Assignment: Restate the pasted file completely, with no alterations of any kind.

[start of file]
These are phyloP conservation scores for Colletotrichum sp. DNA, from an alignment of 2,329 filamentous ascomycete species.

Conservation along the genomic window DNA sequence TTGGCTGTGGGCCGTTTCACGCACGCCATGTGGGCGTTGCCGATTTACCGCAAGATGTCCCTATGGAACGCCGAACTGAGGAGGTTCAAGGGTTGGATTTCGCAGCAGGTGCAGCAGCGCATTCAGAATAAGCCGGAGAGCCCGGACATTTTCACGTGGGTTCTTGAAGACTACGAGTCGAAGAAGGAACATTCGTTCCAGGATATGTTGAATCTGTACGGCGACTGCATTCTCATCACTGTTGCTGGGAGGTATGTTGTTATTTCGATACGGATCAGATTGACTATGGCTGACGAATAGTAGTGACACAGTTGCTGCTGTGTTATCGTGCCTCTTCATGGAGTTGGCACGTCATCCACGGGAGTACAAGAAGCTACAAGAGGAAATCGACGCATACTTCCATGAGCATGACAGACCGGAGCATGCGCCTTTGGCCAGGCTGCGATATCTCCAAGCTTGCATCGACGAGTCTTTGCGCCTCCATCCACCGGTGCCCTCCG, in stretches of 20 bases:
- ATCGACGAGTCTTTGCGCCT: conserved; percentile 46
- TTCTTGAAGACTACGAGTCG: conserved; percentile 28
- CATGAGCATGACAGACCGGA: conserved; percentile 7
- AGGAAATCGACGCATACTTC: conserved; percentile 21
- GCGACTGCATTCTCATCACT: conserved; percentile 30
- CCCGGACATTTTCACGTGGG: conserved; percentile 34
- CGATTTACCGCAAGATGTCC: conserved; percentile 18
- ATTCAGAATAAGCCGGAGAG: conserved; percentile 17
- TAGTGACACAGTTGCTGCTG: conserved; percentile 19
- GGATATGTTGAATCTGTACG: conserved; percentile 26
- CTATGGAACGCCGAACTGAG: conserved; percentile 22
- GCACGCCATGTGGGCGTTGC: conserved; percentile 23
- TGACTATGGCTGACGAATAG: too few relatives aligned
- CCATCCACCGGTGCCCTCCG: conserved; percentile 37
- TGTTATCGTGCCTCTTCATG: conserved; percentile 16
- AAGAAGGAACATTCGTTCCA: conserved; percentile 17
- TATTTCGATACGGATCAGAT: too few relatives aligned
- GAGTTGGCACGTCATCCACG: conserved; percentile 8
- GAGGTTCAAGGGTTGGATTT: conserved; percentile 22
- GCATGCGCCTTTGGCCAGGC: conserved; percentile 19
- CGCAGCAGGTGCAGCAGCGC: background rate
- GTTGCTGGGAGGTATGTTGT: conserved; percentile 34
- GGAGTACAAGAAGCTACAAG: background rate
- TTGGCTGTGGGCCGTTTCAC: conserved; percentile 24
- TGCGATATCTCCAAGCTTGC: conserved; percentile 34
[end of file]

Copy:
These are phyloP conservation scores for Colletotrichum sp. DNA, from an alignment of 2,329 filamentous ascomycete species.

Conservation along the genomic window DNA sequence TTGGCTGTGGGCCGTTTCACGCACGCCATGTGGGCGTTGCCGATTTACCGCAAGATGTCCCTATGGAACGCCGAACTGAGGAGGTTCAAGGGTTGGATTTCGCAGCAGGTGCAGCAGCGCATTCAGAATAAGCCGGAGAGCCCGGACATTTTCACGTGGGTTCTTGAAGACTACGAGTCGAAGAAGGAACATTCGTTCCAGGATATGTTGAATCTGTACGGCGACTGCATTCTCATCACTGTTGCTGGGAGGTATGTTGTTATTTCGATACGGATCAGATTGACTATGGCTGACGAATAGTAGTGACACAGTTGCTGCTGTGTTATCGTGCCTCTTCATGGAGTTGGCACGTCATCCACGGGAGTACAAGAAGCTACAAGAGGAAATCGACGCATACTTCCATGAGCATGACAGACCGGAGCATGCGCCTTTGGCCAGGCTGCGATATCTCCAAGCTTGCATCGACGAGTCTTTGCGCCTCCATCCACCGGTGCCCTCCG, in stretches of 20 bases:
- ATCGACGAGTCTTTGCGCCT: conserved; percentile 46
- TTCTTGAAGACTACGAGTCG: conserved; percentile 28
- CATGAGCATGACAGACCGGA: conserved; percentile 7
- AGGAAATCGACGCATACTTC: conserved; percentile 21
- GCGACTGCATTCTCATCACT: conserved; percentile 30
- CCCGGACATTTTCACGTGGG: conserved; percentile 34
- CGATTTACCGCAAGATGTCC: conserved; percentile 18
- ATTCAGAATAAGCCGGAGAG: conserved; percentile 17
- TAGTGACACAGTTGCTGCTG: conserved; percentile 19
- GGATATGTTGAATCTGTACG: conserved; percentile 26
- CTATGGAACGCCGAACTGAG: conserved; percentile 22
- GCACGCCATGTGGGCGTTGC: conserved; percentile 23
- TGACTATGGCTGACGAATAG: too few relatives aligned
- CCATCCACCGGTGCCCTCCG: conserved; percentile 37
- TGTTATCGTGCCTCTTCATG: conserved; percentile 16
- AAGAAGGAACATTCGTTCCA: conserved; percentile 17
- TATTTCGATACGGATCAGAT: too few relatives aligned
- GAGTTGGCACGTCATCCACG: conserved; percentile 8
- GAGGTTCAAGGGTTGGATTT: conserved; percentile 22
- GCATGCGCCTTTGGCCAGGC: conserved; percentile 19
- CGCAGCAGGTGCAGCAGCGC: background rate
- GTTGCTGGGAGGTATGTTGT: conserved; percentile 34
- GGAGTACAAGAAGCTACAAG: background rate
- TTGGCTGTGGGCCGTTTCAC: conserved; percentile 24
- TGCGATATCTCCAAGCTTGC: conserved; percentile 34